The control and depth of Williams's singing would be stunning for a seasoned performer; for a teenager, it's frankly ridiculous. Yes, she wavered more when she had to dance, and you could hear her fatigue as the show came to a close, but if this is the kind of performance she can churn out now, just think of how much she stands to achieve in years to come.

Paul Tazewell's costumes were nothing short of magnificent

Even if all the singing had been a bust, The Wiz: Live would have been worth watching for Paul Tazewell's incredible work with the costumes. Even before Dorothy arrived in Oz, the clothes clued us in to what this Wiz was aiming to do. Dorothy skipped onstage in a plaid skirt and sneakers; the Scarecrow doffed a Kansas Royals baseball hat. In other words, it was never going to be a strict recreation of the 1970s-era Wiz.

Mary J. Blige brings down the house as Evilene.

Once Dorothy landed in Oz, though, Tazewell pulled out some next-level wizardry. Every single character was meticulously and elaborately imagined. There were the slightly alien Munchkins, the tough-guy crows who taunted the Scarecrow, the seductive poppies with headdresses blooming and wilting around their faces and winding limbs. There was Evilene's "dominatrix meets steampunk" uniform, which snaked around her impeccably coiffed head, almost like a cage. But the glittering, vogue-ing citizens of the Emerald City were easily the most fun — as well as the easiest to meme, if the Twitter reactions are anything to go by.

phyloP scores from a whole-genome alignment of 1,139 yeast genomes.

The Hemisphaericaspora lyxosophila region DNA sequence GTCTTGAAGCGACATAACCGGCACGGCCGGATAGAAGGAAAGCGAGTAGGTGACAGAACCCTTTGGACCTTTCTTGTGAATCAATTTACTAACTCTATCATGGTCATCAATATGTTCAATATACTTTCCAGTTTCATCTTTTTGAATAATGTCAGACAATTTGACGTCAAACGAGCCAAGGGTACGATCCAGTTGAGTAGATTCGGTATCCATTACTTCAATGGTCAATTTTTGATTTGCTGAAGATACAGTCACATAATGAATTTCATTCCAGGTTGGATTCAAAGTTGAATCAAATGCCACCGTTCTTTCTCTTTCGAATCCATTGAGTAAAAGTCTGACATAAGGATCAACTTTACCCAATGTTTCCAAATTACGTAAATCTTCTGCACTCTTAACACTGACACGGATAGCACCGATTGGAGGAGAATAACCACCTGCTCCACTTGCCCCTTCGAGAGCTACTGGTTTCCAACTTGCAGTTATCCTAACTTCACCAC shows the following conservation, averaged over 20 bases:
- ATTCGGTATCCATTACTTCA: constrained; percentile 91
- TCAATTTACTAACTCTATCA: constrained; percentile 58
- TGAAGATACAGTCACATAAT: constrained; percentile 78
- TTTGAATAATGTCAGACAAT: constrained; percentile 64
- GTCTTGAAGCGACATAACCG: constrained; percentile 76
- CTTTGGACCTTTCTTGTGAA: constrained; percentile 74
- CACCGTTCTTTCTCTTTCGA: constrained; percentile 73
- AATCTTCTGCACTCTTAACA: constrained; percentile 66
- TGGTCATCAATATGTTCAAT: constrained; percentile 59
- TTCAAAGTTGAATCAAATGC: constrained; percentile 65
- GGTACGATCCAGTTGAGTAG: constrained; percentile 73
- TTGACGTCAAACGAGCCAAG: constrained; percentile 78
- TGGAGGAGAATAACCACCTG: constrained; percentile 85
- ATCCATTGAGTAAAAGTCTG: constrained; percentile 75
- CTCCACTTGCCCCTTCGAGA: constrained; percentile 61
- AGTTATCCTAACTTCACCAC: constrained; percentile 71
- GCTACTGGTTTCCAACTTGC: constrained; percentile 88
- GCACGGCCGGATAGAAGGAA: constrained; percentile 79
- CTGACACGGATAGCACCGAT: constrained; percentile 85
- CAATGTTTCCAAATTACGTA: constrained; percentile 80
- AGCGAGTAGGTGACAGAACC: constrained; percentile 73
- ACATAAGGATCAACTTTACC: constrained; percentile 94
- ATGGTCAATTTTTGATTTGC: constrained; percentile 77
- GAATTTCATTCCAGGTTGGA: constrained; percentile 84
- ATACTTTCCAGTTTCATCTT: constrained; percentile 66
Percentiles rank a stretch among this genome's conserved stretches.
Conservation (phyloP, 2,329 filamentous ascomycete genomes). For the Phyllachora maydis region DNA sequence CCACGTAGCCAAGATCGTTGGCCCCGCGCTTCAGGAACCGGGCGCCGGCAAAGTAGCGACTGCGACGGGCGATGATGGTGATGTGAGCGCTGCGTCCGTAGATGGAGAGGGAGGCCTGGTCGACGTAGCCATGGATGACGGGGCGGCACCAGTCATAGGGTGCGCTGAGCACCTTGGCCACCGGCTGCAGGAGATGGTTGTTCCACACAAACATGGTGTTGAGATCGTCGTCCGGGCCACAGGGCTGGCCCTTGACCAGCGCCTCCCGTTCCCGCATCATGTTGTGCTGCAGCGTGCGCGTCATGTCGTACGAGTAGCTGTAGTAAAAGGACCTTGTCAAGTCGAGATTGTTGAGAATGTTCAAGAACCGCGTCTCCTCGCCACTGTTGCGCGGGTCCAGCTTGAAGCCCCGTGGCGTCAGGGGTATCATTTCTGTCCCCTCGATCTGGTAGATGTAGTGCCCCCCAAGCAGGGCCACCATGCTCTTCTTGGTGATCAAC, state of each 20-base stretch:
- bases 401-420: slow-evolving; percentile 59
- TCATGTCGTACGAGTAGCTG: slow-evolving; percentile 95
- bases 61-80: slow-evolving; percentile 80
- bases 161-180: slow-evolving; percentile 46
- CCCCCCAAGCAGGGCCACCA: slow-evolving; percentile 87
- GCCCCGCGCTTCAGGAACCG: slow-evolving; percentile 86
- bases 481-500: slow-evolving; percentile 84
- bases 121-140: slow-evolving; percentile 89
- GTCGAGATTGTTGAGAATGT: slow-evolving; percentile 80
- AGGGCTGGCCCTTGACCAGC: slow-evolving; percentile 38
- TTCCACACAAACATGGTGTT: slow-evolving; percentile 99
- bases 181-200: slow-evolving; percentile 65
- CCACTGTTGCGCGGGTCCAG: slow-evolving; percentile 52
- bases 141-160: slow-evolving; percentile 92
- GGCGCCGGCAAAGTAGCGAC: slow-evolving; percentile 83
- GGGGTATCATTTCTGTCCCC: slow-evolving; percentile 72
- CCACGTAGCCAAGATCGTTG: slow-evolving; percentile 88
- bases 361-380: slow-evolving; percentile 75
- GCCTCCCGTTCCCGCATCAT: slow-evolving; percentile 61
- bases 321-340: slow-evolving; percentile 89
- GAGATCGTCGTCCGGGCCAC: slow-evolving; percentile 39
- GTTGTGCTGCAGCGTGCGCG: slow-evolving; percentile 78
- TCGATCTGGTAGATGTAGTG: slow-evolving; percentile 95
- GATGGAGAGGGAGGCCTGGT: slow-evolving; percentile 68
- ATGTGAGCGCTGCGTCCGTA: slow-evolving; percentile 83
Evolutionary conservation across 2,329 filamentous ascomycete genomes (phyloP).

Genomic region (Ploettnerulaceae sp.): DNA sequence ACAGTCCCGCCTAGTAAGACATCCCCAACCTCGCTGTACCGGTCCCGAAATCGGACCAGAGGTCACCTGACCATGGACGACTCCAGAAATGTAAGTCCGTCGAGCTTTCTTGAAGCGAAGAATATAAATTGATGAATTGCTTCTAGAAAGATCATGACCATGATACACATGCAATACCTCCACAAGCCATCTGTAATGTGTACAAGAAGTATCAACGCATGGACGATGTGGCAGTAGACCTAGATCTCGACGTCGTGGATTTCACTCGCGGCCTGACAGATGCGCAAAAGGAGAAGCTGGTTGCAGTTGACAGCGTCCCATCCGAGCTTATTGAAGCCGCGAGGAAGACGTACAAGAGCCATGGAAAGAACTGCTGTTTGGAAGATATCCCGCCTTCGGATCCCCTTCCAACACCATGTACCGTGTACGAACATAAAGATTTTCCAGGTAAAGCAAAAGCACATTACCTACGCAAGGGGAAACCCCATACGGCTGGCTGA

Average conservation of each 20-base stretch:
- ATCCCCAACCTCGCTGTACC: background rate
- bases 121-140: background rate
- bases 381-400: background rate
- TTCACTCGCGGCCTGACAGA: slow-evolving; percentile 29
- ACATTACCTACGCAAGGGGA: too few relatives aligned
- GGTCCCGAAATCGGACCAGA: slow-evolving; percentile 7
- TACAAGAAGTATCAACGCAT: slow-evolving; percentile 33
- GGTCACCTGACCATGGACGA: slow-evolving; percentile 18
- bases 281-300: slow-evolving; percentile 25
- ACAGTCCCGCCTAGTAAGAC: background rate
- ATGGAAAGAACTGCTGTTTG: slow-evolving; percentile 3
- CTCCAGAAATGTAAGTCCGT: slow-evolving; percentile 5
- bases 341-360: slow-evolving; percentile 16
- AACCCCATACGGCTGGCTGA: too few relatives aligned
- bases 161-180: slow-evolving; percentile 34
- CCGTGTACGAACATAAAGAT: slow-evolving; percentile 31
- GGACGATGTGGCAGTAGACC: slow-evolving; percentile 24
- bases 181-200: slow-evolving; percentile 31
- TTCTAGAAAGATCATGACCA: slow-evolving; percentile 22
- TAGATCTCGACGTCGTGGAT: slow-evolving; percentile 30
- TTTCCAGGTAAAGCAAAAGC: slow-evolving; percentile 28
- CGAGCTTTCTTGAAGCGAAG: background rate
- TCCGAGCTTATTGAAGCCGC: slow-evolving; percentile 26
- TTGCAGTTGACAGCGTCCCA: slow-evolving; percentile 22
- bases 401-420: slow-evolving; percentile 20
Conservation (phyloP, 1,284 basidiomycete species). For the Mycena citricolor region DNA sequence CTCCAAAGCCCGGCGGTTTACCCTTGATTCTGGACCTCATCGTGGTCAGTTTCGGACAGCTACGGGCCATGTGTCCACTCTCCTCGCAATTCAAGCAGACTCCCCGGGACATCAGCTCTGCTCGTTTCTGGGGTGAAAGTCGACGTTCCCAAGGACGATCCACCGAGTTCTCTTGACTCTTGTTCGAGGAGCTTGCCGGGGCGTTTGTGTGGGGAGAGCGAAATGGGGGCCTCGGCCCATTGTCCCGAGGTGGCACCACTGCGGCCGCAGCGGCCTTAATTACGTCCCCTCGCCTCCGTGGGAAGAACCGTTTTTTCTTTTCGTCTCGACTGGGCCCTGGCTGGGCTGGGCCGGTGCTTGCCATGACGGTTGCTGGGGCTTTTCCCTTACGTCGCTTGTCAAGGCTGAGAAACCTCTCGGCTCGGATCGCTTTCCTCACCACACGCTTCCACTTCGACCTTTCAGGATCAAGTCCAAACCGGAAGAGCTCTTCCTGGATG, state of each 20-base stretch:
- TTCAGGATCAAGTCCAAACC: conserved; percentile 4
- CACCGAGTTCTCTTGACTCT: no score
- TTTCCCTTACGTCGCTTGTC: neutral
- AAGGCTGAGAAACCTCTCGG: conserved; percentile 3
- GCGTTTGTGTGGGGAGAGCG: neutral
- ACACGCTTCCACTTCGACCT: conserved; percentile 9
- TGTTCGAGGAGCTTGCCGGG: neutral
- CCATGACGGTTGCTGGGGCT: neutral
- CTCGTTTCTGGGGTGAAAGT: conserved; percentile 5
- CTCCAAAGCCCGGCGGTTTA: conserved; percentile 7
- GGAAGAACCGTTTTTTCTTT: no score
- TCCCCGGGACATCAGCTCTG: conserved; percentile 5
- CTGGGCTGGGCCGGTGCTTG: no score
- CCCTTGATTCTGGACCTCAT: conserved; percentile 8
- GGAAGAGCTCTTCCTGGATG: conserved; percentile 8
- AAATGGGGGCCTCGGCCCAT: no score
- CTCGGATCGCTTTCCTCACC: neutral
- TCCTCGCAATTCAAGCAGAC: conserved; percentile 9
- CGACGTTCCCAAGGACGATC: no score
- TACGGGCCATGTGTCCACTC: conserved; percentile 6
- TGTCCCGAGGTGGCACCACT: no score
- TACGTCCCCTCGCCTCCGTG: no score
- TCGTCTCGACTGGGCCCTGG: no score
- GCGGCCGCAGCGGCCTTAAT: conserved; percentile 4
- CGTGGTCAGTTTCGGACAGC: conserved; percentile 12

With The Wiz: Live, Tazewell, whose résumé also boasts the costumes for Hamilton and In the Heights, showed a range of design that is just staggering in its ambition and fearless creativity.

The Wiz: Live was a modern retelling of the original musical that didn't try too hard to be relevant — it just was

Let's talk about this gorgeous production design, shall we?

The Wiz: Live's greatest triumph was that it managed to honor a musical born in 1974 while giving itself room to experiment. Just like with Tazewell's nods to modern fashion, writer Harvey Fierstein and veteran choreographer Fatima Robinson's work told a slightly different story than the one Broadway debuted more than 40 years ago.

The 2015 updates included Latifah's genderqueer Wiz; Blige's Evilene screaming, "Work! Fierce! Slay!" at her beleaguered minions; and dance routines featuring post-1974 moves like the Nae Nae, dabbing, and crumping.